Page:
Topeka, Kan. – Harold Holzer will present “Lincoln and 150 Years of Fake News” during Washburn University’s annual Harman Lincoln Lecture. The lecture is Thursday, Feb. 21, at 3 p.m. in the Bradbury Thompson Alumni Center.
“The Face of Lincoln,” a bronze statue, will be unveiled in conjunction with this lecture. The mask was originally created by renowned American artist and former Washburn University (then Washburn College) instructor Robert Merrell Gage.
The lecture and the unveiling are free and open to the public.
“As a society, we tend think that the conflicts between the media and our political leaders evolved as we saw the introduction of the 24-hour news cycle. The reality is that these power struggles have always been a part of our history,” said Dr. Bruce Mactavish, assistant professor of history and associate dean for the college of arts and sciences for Washburn University. “Harold Holzer will explore how 19th century newspapers influenced politics, and how politicians cultivated party papers, as illustrated by Lincoln who was a successful strategist in shaping what was written about him.”
Holzer, winner of The 2015 Gilder-Lehrman Lincoln Prize, is one of the country's leading authorities on Abraham Lincoln and the political culture of the Civil War era. A prolific writer and lecturer, and frequent guest on television, Holzer served for six years (2010–2016) as Chairman of The Lincoln Bicentennial Foundation. For the previous 10 years, he co-chaired the U. S. Abraham Lincoln Bicentennial Commission (ALBC), appointed by President Clinton. President Bush awarded Holzer the National Humanities Medal in 2008. In addition, in 2013, Holzer wrote an essay on Lincoln for the official program at the re-inauguration of President Obama. He is now co-chairman of The Lincoln Forum.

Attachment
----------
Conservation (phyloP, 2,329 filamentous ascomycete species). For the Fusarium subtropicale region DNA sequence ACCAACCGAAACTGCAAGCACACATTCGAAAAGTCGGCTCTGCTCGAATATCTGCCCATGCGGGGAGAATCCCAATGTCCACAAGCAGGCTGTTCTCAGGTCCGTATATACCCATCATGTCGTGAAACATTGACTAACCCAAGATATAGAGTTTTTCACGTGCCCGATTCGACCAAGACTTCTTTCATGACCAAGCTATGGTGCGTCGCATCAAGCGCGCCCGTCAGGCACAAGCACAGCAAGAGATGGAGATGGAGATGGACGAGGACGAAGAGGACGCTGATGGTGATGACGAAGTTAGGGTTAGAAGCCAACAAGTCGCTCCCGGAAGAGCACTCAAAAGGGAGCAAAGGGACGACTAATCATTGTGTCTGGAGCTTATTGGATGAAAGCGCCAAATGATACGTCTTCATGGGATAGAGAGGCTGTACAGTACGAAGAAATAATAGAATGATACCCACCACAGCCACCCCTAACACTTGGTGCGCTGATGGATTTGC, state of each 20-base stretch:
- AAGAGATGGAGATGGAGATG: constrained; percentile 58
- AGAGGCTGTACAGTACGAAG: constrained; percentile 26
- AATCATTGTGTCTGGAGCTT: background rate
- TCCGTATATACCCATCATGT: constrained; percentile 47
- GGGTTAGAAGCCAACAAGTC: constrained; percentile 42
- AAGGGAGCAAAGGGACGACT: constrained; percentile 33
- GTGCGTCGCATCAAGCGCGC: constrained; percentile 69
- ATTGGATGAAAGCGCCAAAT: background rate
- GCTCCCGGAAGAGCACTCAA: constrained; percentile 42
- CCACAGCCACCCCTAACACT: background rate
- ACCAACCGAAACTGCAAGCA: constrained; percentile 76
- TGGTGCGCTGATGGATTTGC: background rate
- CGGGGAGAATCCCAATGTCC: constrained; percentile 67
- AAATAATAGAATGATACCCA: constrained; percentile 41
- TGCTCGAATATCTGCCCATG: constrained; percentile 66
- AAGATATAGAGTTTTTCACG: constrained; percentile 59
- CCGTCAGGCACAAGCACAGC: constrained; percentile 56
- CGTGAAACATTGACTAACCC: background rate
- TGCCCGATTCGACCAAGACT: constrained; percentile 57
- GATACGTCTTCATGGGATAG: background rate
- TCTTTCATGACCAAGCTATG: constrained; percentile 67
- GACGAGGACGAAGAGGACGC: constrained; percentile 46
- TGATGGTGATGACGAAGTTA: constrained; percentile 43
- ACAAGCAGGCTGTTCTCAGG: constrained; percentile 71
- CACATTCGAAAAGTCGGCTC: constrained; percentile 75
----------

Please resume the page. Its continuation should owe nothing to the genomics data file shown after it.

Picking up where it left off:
The Harman Lincoln Lecture Series is in its 31st year at Washburn University. The lecture’s purpose is to “encourage individual and public interest in the ideals and integrity exemplified in the life of Abraham Lincoln,” as stated by Judge Jerome Harman, a 1935 graduate of the Washburn School of Law, when he and his wife created the lecture fund. Washburn was established as Lincoln College by a charter issued by the State of Kansas and the General Association of Congregational Ministers and Churches of Kansas on Feb. 6, 1865.
Editor’s Note on “The Face of Lincoln”
Robert Merrell Gage was born in Topeka, Kansas. He studied at Washburn College under Frances Davis Whittemore, who encouraged him to become a sculptor. In 1911, he traveled to New York where he studied at the Art Students League and the Robert Henri School of Art. Upon completing his studies in 1914, Gage became an assistant to the sculptor Gutzon Borglum, best known for sculpting the monumental visages of George Washington, Thomas Jefferson, Abraham Lincoln, and Teddy Roosevelt at Mount Rushmore National Memorial in South Dakota. Gage taught art at the then Washburn College from 1915-17. In 1918, a bronze statue of Abraham Lincoln, his first significant commission, was installed at the southeast corner of the grounds of the state capitol in Topeka and still sits there today. In 1955, Gage’s film, “The Face of Lincoln,” won an Academy Award in the two-reel short subject category.
“The Face of Lincoln” was originally created in terra-cotta. The opportunity for Washburn University’s Mulvane Art Museum to buy this mask emerged through the North Carolina Gallery of Fine Art, which purchased the original terra-cotta in 1992 and cast the bronze in 2018. This cast of “The Face of Lincoln” was made possible by donors to the Mulvane Art Museum.